My mother was pretty tickled when she heard that I had been accepted to Louisiana State University for the upcoming fall semester. Of course, I was also thrilled when my girlfriend, Judy, had been accepted into Pepperdine. Judy was brilliant of course, and was accepted with a fullride.
I did alright myself. LSU offered me a half tuition scholarship, and given the financial position my family was in, I had no room to say no.
But I was starting to get more and more worried about how Judy and I would cope with the long distance relationship. I was worried until I saw an ad in a technology magazine about a pair of bracelets. If one of the bracelets was touched or stroked, the other one would vibrate and glow, no matter where they were in the world. I liked the idea. It seemed like a constant reminder to each other that we were never very far away.
I bought them and gave one to Judy a few weeks before we moved into our dorms, far away.
She looked at her box, smiling, puzzled.
“What is it?”
She pulled it out and studied the creme color band with the silver rectangle.
“If you think it’s nice now-”
I stroked mine and hers vibrated and glowed softly. She gave a soft gasp, stroking hers gently. Mine vibrated and glowed softly in the strange complicated language that the bracelets seemed to share. I grinned. “No matter where you are in the world, I’ll always be with you.”
Whenever I would stroke or tap my bracelet, Judy would always stroke or tap hers back almost immediately.
If I laid in bed at four in the morning, unable to sleep, I would stroke the bracelet softly. Sure enough, within seconds, a faint hummmmmmm and a soft glow would reply. She grew to love her bracelet as much as I, because it reminded us both of the constant, loud and announcing hummmmmmm and the soft glow of knowing that your loved one wasn’t far away.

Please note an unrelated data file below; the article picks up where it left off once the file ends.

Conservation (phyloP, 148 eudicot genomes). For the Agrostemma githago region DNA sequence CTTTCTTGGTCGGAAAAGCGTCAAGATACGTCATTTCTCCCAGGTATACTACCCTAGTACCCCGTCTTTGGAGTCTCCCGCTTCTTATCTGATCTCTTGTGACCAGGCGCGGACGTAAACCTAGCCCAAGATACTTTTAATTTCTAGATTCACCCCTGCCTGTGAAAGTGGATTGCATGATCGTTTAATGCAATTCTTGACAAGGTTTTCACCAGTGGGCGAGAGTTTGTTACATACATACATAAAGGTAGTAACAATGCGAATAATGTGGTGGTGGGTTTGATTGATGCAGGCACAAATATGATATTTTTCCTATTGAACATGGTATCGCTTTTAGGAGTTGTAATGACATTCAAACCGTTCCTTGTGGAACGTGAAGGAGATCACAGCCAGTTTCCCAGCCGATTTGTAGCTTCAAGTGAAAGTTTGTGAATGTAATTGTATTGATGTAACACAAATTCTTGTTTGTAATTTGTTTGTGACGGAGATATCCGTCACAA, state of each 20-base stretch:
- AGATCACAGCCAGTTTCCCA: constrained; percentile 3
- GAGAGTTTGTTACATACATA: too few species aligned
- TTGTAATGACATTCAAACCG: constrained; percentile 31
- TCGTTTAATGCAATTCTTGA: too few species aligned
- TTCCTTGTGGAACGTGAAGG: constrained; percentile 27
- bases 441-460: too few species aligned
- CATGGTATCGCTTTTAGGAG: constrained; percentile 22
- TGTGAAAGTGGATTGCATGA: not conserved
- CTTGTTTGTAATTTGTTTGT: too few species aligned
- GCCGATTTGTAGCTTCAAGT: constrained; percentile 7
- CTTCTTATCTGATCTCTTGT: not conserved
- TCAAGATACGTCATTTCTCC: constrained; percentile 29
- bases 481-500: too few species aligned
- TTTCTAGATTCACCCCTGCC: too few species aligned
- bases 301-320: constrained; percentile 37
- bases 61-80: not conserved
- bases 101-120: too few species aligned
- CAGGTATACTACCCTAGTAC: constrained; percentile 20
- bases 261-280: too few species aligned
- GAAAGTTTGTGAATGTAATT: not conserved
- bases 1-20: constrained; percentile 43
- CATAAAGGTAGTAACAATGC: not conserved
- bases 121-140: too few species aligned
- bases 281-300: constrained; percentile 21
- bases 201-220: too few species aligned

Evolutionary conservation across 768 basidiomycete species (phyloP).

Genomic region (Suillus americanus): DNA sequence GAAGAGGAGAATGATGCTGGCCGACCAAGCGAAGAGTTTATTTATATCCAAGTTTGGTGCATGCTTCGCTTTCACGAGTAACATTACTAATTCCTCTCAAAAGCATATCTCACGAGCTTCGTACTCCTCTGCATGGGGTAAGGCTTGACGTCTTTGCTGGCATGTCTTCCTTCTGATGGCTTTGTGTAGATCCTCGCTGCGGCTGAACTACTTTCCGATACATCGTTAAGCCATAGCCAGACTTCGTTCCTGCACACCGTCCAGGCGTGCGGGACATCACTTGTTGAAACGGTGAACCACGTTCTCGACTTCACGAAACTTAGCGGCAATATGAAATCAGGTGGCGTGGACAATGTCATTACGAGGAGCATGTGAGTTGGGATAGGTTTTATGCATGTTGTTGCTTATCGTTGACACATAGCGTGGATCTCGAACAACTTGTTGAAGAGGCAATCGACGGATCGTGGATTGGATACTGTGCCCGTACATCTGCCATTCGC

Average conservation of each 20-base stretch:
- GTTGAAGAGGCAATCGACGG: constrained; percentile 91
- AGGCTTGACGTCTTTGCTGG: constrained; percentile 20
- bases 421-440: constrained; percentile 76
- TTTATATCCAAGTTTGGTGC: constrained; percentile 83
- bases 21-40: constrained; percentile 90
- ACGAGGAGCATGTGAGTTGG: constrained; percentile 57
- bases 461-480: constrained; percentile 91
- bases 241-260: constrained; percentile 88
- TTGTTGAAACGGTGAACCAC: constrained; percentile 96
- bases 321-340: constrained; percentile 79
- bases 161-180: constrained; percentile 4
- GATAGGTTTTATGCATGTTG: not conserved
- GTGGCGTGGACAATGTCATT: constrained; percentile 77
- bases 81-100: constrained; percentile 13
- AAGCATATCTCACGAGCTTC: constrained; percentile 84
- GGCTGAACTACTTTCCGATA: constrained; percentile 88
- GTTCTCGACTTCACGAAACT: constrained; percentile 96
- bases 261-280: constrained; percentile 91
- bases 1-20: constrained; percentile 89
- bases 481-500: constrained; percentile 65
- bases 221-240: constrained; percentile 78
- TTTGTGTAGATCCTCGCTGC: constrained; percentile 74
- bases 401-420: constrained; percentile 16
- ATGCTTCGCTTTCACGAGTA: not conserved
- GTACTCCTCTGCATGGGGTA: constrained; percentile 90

Soon, everyone who was close to Judy began to associate her with her bracelet. She never took it off. It made the adjustment to college much easier. Sometimes while studying, in class, or in my dorm, I would stroke the bracelet, and the bracelet would always reply.
Of course we still talked and texted and email and, when I was feeling classy, sent letters. But the bracelets would always hummmmmmm within moments of each other.
Until one afternoon, I stroked my bracelet absentmindedly. I paused and waited, but no hummmmmmm or glow replied. I frowned and stroked the bracelet again. Nothing.
I began to frantically google how durable the bracelets were, but all the results and warranties proclaimed that the bracelets were supposed to last a lifetime…and maybe more.
I texted and called and emailed Judy frantically.
After a few hours I called her mother.
She told me, through tears, that Judy had died in a car crash that afternoon. They had suspicions that her bracelet had distracted or startled her while she was driving.
I grew very withdrawn after that, being responsible for the death of my girlfriend. Since there were no laws banning “braceleting and driving,” I wasn’t held legally responsible, which is likely good, since the guilt was enough to kill me before a judge or jury could. Since the bracelet had meant the world to Judy, they buried her with it.
I took mine off and tossed it on the desk in my dorm room, hopefully to be forgotten about.
But sometimes, in the middle of the night, I’m still awoken by a faint glow and a hummmmmmm coming from underneath piles of note cards and chemistry homework on my dorm room desk…….